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Preetam started SuperLemon in 2019. They detail the beginnings of their company in their Starter Story interview: 
Q: How did you get started on SuperLemon?
I knew from the time I graduated college that the path forward for me was to build my own business. Initially, I thought it was to build a billion $ startup until I course-corrected and realized that what I wanted was to build a small and profitable business that allowed me to live life on my terms.
Before SuperLemon, I worked at 5 different startups. The purpose of my journey was to gain experience in how to build a business and to save up money for the next attempt. I can safely say that you don’t learn how to build a business until you start building one.
I even tried building 2 startups before. One was software for restaurants, another was about session recording for mobile apps. Both failed miserably. My big takeaway from both those experiences was - there are too many variables due to which a business can fail, one of the avoidable ones is to build something people want and are ready to pay for.
This is why when it came to SuperLemon, our priority even before we had decided on the idea for the product was to find an audience, a group of people who faced a problem, and who currently pay for a software tool to solve their problem. App marketplaces were a way to mitigate some of this risk.
Before settling on the Shopify app store, we browsed all other available app marketplaces - Slack, Atlassian, Chrome, GSuite, Shopify. We settled on Shopify because I had prior experience with building a Shopify store in 2017, so I was at least familiar with it. And I also had a friend in Shopify whose app was doing exceedingly well. It blew our minds that a team of 1 was running an app with > $20k in MRR. We knew we were in the right place.
To find problems worth solving, we browsed the entire Shopify app store, which at the time had 3000+ apps (now 4000). I remember going through every single app, jotting down interesting ones, especially ones that had poor reviews indicating that we could do a better job at solving the same problem. All of those ideas are on a spreadsheet that I opened up for everyone to look at.
From the 100s of ideas we discovered, we had narrowed down to 5. These fit our goals and constraints
- An existing problem that people were already paying for
- Existing apps weren’t doing the best possible job at solving customer’s needs
- The app had the potential to grow to at least $3k in MRR, which after costs would allow Sankalp and I to live comfortably in Bengaluru while continuing on our journey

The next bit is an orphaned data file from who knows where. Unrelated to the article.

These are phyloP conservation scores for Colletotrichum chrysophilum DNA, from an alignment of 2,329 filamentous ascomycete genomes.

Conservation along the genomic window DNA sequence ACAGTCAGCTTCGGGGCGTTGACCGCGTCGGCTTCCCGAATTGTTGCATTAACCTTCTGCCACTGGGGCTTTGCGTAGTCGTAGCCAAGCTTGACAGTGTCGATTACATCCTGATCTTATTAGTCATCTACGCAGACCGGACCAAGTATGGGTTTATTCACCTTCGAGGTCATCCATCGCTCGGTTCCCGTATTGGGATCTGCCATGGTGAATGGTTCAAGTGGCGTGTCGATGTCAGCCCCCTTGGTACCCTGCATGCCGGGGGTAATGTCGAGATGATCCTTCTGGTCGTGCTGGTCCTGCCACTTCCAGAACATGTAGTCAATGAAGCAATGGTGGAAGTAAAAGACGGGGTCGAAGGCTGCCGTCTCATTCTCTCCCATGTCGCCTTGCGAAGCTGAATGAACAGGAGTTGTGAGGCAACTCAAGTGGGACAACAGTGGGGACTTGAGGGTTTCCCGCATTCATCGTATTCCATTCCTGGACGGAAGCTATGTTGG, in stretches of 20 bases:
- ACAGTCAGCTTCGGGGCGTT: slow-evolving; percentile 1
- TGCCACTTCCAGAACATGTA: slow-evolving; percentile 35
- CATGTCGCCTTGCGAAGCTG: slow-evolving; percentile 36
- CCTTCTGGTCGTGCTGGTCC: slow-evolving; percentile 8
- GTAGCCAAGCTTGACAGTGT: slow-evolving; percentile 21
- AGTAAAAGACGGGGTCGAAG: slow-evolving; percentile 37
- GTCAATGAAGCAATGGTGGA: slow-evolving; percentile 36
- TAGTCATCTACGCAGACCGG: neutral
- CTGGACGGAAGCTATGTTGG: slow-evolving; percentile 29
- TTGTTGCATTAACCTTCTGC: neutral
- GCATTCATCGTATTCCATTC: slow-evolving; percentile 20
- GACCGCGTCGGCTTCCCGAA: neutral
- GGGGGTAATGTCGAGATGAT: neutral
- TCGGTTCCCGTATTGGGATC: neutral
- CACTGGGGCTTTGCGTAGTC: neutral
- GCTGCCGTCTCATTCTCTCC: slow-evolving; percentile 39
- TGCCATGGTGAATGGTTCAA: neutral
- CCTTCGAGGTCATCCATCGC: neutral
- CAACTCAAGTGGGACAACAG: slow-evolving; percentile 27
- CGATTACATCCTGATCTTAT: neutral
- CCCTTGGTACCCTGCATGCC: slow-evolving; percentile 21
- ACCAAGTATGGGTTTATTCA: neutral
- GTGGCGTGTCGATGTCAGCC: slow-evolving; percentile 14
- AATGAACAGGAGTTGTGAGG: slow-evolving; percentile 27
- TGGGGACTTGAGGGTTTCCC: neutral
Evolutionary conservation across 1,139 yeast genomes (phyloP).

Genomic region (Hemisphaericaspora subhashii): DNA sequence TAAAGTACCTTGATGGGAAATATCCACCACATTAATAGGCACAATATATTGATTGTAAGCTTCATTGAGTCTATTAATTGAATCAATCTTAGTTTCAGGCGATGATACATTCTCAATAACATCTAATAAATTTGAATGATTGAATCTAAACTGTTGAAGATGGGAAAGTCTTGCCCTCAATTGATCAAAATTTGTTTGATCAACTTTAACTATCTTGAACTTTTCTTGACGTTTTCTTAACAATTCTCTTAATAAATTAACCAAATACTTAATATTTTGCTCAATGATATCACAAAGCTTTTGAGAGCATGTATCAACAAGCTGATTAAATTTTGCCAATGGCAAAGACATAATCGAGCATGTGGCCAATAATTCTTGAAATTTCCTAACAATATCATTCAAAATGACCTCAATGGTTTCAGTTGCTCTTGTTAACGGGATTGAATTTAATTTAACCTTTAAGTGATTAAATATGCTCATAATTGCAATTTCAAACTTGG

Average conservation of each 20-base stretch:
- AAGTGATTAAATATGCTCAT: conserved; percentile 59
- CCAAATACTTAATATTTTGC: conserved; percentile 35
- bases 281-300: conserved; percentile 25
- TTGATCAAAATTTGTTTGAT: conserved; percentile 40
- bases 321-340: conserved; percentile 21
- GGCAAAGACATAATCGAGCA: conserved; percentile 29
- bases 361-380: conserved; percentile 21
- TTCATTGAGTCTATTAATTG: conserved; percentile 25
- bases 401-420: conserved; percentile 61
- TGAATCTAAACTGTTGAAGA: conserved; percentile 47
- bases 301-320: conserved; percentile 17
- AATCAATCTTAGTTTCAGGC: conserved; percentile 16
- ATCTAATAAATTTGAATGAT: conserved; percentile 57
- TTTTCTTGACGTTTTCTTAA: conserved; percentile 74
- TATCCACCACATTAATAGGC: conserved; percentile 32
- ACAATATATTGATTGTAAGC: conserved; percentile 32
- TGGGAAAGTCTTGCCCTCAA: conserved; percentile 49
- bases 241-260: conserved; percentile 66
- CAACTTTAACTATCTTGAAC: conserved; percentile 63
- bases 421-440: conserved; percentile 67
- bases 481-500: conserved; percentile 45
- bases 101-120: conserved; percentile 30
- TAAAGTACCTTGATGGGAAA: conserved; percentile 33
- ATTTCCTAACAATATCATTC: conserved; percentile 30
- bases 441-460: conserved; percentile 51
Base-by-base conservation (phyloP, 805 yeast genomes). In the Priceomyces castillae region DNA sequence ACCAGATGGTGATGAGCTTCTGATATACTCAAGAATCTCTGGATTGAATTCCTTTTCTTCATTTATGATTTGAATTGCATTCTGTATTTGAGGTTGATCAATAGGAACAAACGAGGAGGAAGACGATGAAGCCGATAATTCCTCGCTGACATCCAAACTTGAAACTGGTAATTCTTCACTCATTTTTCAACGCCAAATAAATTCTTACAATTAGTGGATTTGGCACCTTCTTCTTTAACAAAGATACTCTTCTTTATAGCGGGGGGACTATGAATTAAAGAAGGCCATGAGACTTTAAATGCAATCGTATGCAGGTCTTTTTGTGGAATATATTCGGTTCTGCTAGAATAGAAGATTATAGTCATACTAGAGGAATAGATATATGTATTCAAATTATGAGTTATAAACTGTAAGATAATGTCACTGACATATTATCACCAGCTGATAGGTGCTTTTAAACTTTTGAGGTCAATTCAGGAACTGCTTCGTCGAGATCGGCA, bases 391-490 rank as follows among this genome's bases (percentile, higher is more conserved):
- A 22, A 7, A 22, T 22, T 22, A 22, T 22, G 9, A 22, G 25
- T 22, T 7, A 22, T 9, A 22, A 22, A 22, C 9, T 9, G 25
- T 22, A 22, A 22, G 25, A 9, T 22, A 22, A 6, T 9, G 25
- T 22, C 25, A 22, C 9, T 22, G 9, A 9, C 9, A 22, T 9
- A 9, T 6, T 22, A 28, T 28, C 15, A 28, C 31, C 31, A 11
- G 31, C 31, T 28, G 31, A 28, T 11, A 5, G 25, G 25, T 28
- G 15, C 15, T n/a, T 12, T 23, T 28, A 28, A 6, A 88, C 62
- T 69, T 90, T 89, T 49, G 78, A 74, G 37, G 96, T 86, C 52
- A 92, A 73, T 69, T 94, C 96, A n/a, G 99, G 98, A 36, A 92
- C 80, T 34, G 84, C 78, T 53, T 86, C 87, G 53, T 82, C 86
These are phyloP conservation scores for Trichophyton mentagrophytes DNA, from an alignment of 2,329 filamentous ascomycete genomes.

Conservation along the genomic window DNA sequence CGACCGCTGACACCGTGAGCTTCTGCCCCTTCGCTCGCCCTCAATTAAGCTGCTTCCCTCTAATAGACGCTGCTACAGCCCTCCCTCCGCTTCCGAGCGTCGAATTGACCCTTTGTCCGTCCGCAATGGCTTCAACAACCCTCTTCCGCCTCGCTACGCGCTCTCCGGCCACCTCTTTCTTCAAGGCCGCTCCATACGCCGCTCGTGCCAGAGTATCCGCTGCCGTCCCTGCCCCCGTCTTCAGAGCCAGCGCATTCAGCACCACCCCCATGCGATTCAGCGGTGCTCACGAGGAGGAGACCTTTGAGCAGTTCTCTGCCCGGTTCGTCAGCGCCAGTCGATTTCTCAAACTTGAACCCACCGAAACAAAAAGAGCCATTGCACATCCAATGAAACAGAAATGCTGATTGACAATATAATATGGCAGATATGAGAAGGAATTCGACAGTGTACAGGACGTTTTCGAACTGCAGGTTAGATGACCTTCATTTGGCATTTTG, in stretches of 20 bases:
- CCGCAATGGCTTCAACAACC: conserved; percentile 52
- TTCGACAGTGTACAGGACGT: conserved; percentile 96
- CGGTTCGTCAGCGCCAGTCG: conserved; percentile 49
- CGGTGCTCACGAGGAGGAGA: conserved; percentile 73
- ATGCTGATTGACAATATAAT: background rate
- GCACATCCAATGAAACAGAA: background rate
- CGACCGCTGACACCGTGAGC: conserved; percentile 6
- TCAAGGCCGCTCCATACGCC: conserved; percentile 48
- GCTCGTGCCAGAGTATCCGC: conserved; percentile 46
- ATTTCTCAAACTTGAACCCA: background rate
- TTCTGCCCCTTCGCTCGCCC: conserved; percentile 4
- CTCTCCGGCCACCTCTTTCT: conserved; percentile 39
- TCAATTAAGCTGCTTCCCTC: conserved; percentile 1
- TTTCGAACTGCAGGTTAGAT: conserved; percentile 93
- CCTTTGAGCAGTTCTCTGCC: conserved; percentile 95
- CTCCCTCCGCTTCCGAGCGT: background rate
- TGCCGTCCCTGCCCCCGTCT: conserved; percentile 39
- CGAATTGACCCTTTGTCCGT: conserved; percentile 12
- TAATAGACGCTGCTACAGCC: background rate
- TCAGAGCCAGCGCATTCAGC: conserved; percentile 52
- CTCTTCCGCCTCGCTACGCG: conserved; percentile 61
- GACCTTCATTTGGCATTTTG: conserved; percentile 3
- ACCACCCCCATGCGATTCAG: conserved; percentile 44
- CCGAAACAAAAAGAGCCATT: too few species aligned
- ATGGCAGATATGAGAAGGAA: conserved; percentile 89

We finally settled on the WhatsApp idea out of pure luck. But if I were to elaborate, it was because all the other ideas were far more generic, whereas WhatsApp had a kind of cool appeal to it. It was exciting enough and there were enough possibilities with it that we could try. And so, we settled on it.
The quickest way to validate whether all our hypotheses and theory was real was by getting actual users. And so, we built an MVP in 2 weeks and submitted it to the app store.
Sadly, our start was super rough. The app got rejected by the Shopify team twice before it finally got approved. Those 6 weeks of uncertainty were hellish, but thankfully Shopify’s process has gotten much faster and down to 1 week if your app is to get rejected.
On April 24, the app went live. The next morning, we woke up to 10 users. Our first reaction was “10 people tried our app? Is this real?”. We were beyond ecstatic. We immediately got to work, setting up feedback loops to talk to users, ask them why they liked the app or why they uninstalled.
In 40 days, we had 2000+ users, got featured on the Shopify app store, and we launched our first paid plans.
In the following 30 days, we crossed $400 in MRR, and validation was complete. We knew we were on to something.
Of course, had the WhatsApp idea failed, we had at least 4 other ideas to try next. We were ready for failure and had the mindset that we would have to continue pushing through until we ran out of savings. Sankalp and I both had about 12 months savings in the bank. And we had a contingency plan to take up freelance gigs if it came down to it.
But both of us were firm on not going back to a job. After all, if we spent 4 years in college (not) studying engineering, we have to give ourselves at least the same amount of time to build a business.
Contributors to this article:
- Pat Walls, Founder @ Starter Story
- Wiki Updater